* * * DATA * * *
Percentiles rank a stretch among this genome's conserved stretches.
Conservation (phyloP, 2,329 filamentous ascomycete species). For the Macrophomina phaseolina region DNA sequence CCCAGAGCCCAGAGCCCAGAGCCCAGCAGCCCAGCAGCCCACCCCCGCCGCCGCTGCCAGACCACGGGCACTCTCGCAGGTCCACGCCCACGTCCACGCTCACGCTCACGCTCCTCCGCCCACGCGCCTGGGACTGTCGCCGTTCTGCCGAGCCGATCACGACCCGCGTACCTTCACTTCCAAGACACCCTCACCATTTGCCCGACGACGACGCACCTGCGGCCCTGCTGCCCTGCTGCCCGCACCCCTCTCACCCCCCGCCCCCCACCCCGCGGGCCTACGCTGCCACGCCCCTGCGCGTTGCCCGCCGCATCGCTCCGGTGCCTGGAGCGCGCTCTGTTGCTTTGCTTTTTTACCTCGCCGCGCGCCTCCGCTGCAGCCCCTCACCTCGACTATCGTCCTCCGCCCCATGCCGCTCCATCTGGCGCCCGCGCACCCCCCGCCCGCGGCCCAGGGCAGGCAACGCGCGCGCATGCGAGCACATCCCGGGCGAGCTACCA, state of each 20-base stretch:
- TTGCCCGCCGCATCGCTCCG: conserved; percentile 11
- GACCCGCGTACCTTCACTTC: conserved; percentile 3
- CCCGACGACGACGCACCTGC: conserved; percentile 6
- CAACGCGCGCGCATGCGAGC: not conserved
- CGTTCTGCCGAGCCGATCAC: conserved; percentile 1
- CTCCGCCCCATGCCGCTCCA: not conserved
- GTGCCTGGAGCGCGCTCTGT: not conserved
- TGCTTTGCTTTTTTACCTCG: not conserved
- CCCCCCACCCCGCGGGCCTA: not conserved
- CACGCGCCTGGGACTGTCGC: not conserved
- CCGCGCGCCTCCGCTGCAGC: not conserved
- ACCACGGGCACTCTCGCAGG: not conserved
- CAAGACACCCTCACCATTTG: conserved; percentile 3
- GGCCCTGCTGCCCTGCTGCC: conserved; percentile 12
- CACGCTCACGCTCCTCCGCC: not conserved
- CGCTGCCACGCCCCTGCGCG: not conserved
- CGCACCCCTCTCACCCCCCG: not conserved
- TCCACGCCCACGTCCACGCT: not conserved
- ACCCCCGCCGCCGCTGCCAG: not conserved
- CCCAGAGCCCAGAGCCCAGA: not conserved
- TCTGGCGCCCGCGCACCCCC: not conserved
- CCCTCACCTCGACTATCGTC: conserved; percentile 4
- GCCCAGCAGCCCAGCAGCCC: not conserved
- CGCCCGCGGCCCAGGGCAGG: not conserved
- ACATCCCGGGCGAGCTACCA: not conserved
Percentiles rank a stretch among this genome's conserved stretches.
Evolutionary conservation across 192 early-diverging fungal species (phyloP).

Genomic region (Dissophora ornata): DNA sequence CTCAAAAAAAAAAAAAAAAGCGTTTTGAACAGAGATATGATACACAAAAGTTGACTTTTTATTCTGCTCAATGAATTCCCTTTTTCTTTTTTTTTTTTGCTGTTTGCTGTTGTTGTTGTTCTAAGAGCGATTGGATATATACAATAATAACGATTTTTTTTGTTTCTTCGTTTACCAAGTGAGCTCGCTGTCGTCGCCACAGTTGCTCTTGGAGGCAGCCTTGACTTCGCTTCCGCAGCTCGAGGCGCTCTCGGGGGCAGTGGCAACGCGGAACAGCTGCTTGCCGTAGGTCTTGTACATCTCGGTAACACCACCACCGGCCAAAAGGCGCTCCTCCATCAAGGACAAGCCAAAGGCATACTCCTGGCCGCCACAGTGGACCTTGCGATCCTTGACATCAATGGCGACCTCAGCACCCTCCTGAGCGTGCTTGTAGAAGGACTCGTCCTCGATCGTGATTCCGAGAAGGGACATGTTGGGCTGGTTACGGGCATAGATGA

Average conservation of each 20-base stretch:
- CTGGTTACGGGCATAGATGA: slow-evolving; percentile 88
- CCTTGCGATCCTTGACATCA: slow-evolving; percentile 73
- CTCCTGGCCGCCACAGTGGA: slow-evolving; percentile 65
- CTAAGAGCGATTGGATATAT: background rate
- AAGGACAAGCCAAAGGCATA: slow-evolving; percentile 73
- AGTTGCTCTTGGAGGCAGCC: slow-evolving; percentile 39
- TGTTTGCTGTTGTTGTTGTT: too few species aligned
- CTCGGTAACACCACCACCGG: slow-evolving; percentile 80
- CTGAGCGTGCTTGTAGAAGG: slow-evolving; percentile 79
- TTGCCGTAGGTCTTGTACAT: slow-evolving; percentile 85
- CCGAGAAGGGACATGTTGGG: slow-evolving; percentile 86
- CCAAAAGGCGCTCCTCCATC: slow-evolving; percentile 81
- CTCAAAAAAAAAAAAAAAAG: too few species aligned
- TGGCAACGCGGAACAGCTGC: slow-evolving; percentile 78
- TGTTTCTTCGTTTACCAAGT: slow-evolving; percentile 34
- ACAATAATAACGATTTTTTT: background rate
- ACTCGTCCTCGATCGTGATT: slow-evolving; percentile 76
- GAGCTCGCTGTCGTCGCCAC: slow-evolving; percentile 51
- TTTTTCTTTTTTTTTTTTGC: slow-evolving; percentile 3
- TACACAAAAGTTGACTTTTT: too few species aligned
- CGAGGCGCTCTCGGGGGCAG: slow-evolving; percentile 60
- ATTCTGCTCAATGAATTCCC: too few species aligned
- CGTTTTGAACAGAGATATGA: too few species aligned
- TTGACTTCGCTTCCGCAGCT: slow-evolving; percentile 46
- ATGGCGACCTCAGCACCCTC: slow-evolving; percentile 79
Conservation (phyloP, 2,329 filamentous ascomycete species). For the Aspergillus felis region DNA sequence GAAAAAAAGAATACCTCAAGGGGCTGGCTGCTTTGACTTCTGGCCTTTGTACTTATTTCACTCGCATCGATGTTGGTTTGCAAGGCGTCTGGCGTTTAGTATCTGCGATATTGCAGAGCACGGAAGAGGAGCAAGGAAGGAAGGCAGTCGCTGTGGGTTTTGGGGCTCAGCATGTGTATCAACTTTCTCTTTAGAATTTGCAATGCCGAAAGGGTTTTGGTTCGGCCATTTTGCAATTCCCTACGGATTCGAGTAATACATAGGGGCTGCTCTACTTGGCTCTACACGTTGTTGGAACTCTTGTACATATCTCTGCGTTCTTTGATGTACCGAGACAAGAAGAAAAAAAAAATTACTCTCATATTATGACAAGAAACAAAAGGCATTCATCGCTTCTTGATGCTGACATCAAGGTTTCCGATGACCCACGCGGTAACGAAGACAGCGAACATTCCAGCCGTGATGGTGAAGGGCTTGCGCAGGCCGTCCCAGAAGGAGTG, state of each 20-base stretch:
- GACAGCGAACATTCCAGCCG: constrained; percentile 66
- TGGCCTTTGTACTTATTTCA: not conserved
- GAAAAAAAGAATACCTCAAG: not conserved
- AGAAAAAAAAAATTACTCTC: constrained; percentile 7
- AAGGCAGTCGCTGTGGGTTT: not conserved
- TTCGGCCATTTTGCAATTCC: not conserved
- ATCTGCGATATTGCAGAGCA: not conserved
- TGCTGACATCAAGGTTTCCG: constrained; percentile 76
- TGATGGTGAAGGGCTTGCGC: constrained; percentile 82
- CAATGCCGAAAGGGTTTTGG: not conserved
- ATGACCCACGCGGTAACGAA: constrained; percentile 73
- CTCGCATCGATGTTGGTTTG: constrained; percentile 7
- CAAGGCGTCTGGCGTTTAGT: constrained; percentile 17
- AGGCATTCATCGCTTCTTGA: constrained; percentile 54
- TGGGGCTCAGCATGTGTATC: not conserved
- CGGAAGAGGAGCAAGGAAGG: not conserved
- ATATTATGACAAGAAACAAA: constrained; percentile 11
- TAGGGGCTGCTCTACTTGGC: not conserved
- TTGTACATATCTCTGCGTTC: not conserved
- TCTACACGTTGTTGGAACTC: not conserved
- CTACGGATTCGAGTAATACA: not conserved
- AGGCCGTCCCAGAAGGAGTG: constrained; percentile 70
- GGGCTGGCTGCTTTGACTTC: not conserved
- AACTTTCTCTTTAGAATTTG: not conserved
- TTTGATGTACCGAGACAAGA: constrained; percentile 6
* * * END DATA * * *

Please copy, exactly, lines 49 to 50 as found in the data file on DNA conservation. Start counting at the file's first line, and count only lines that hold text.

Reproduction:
- GAGCTCGCTGTCGTCGCCAC: slow-evolving; percentile 51
- TTTTTCTTTTTTTTTTTTGC: slow-evolving; percentile 3